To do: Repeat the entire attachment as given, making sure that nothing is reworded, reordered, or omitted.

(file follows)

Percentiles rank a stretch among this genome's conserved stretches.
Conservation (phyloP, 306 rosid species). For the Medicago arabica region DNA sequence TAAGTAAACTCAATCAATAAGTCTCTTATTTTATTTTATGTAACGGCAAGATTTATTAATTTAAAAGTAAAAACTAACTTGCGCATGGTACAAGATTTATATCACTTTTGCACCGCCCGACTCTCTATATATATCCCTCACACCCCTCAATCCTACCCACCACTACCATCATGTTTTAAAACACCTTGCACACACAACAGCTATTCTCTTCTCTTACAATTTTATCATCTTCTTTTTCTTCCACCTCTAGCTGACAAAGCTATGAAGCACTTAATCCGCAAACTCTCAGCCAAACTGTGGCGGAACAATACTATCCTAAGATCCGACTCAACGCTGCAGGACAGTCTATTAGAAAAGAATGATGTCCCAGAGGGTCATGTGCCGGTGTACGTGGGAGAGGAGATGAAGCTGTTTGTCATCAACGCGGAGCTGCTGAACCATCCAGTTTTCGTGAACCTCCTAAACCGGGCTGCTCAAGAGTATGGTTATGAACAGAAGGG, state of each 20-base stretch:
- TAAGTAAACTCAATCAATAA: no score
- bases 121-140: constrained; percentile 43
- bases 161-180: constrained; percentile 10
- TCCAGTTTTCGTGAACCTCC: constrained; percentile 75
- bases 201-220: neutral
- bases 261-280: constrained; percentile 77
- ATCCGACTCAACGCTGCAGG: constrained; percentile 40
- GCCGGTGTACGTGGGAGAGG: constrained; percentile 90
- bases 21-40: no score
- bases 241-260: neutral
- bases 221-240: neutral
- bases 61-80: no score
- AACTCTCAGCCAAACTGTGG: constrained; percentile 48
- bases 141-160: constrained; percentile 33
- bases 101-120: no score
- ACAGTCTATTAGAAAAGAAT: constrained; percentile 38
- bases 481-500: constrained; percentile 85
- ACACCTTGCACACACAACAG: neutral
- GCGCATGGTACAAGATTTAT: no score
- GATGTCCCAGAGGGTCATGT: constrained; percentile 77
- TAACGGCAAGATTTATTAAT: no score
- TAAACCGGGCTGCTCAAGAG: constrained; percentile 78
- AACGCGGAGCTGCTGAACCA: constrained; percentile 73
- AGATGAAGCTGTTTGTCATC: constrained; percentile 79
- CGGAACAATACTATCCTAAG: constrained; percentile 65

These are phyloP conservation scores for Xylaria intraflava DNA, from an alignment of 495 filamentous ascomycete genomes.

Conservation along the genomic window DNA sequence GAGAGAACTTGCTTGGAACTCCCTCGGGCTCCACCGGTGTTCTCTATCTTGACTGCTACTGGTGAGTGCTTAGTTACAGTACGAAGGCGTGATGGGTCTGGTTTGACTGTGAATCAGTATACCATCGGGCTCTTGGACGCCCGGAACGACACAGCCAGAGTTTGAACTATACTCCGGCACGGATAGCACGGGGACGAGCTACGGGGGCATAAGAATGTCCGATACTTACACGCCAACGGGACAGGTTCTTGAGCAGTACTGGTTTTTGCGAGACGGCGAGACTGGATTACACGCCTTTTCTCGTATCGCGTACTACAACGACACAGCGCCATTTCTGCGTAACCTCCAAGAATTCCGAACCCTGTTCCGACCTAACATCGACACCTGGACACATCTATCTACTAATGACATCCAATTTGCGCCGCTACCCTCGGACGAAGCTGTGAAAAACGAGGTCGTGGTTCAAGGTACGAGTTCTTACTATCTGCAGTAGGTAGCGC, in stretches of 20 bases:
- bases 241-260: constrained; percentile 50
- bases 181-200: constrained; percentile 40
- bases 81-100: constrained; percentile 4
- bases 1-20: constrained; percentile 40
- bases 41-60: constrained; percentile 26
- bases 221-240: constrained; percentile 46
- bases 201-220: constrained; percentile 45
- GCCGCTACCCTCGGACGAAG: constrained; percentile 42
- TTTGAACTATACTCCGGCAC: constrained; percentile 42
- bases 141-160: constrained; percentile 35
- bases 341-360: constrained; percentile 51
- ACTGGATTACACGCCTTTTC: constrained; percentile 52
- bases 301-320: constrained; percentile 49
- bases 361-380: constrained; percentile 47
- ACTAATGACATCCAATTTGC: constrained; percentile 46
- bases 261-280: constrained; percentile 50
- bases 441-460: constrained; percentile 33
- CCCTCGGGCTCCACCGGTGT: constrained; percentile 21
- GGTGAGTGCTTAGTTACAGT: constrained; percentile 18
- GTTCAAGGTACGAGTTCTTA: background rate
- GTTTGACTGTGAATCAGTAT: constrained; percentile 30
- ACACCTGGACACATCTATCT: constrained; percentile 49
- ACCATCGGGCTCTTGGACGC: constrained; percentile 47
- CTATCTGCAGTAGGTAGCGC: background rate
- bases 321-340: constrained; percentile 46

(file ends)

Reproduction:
Percentiles rank a stretch among this genome's conserved stretches.
Conservation (phyloP, 306 rosid species). For the Medicago arabica region DNA sequence TAAGTAAACTCAATCAATAAGTCTCTTATTTTATTTTATGTAACGGCAAGATTTATTAATTTAAAAGTAAAAACTAACTTGCGCATGGTACAAGATTTATATCACTTTTGCACCGCCCGACTCTCTATATATATCCCTCACACCCCTCAATCCTACCCACCACTACCATCATGTTTTAAAACACCTTGCACACACAACAGCTATTCTCTTCTCTTACAATTTTATCATCTTCTTTTTCTTCCACCTCTAGCTGACAAAGCTATGAAGCACTTAATCCGCAAACTCTCAGCCAAACTGTGGCGGAACAATACTATCCTAAGATCCGACTCAACGCTGCAGGACAGTCTATTAGAAAAGAATGATGTCCCAGAGGGTCATGTGCCGGTGTACGTGGGAGAGGAGATGAAGCTGTTTGTCATCAACGCGGAGCTGCTGAACCATCCAGTTTTCGTGAACCTCCTAAACCGGGCTGCTCAAGAGTATGGTTATGAACAGAAGGG, state of each 20-base stretch:
- TAAGTAAACTCAATCAATAA: no score
- bases 121-140: constrained; percentile 43
- bases 161-180: constrained; percentile 10
- TCCAGTTTTCGTGAACCTCC: constrained; percentile 75
- bases 201-220: neutral
- bases 261-280: constrained; percentile 77
- ATCCGACTCAACGCTGCAGG: constrained; percentile 40
- GCCGGTGTACGTGGGAGAGG: constrained; percentile 90
- bases 21-40: no score
- bases 241-260: neutral
- bases 221-240: neutral
- bases 61-80: no score
- AACTCTCAGCCAAACTGTGG: constrained; percentile 48
- bases 141-160: constrained; percentile 33
- bases 101-120: no score
- ACAGTCTATTAGAAAAGAAT: constrained; percentile 38
- bases 481-500: constrained; percentile 85
- ACACCTTGCACACACAACAG: neutral
- GCGCATGGTACAAGATTTAT: no score
- GATGTCCCAGAGGGTCATGT: constrained; percentile 77
- TAACGGCAAGATTTATTAAT: no score
- TAAACCGGGCTGCTCAAGAG: constrained; percentile 78
- AACGCGGAGCTGCTGAACCA: constrained; percentile 73
- AGATGAAGCTGTTTGTCATC: constrained; percentile 79
- CGGAACAATACTATCCTAAG: constrained; percentile 65

These are phyloP conservation scores for Xylaria intraflava DNA, from an alignment of 495 filamentous ascomycete genomes.

Conservation along the genomic window DNA sequence GAGAGAACTTGCTTGGAACTCCCTCGGGCTCCACCGGTGTTCTCTATCTTGACTGCTACTGGTGAGTGCTTAGTTACAGTACGAAGGCGTGATGGGTCTGGTTTGACTGTGAATCAGTATACCATCGGGCTCTTGGACGCCCGGAACGACACAGCCAGAGTTTGAACTATACTCCGGCACGGATAGCACGGGGACGAGCTACGGGGGCATAAGAATGTCCGATACTTACACGCCAACGGGACAGGTTCTTGAGCAGTACTGGTTTTTGCGAGACGGCGAGACTGGATTACACGCCTTTTCTCGTATCGCGTACTACAACGACACAGCGCCATTTCTGCGTAACCTCCAAGAATTCCGAACCCTGTTCCGACCTAACATCGACACCTGGACACATCTATCTACTAATGACATCCAATTTGCGCCGCTACCCTCGGACGAAGCTGTGAAAAACGAGGTCGTGGTTCAAGGTACGAGTTCTTACTATCTGCAGTAGGTAGCGC, in stretches of 20 bases:
- bases 241-260: constrained; percentile 50
- bases 181-200: constrained; percentile 40
- bases 81-100: constrained; percentile 4
- bases 1-20: constrained; percentile 40
- bases 41-60: constrained; percentile 26
- bases 221-240: constrained; percentile 46
- bases 201-220: constrained; percentile 45
- GCCGCTACCCTCGGACGAAG: constrained; percentile 42
- TTTGAACTATACTCCGGCAC: constrained; percentile 42
- bases 141-160: constrained; percentile 35
- bases 341-360: constrained; percentile 51
- ACTGGATTACACGCCTTTTC: constrained; percentile 52
- bases 301-320: constrained; percentile 49
- bases 361-380: constrained; percentile 47
- ACTAATGACATCCAATTTGC: constrained; percentile 46
- bases 261-280: constrained; percentile 50
- bases 441-460: constrained; percentile 33
- CCCTCGGGCTCCACCGGTGT: constrained; percentile 21
- GGTGAGTGCTTAGTTACAGT: constrained; percentile 18
- GTTCAAGGTACGAGTTCTTA: background rate
- GTTTGACTGTGAATCAGTAT: constrained; percentile 30
- ACACCTGGACACATCTATCT: constrained; percentile 49
- ACCATCGGGCTCTTGGACGC: constrained; percentile 47
- CTATCTGCAGTAGGTAGCGC: background rate
- bases 321-340: constrained; percentile 46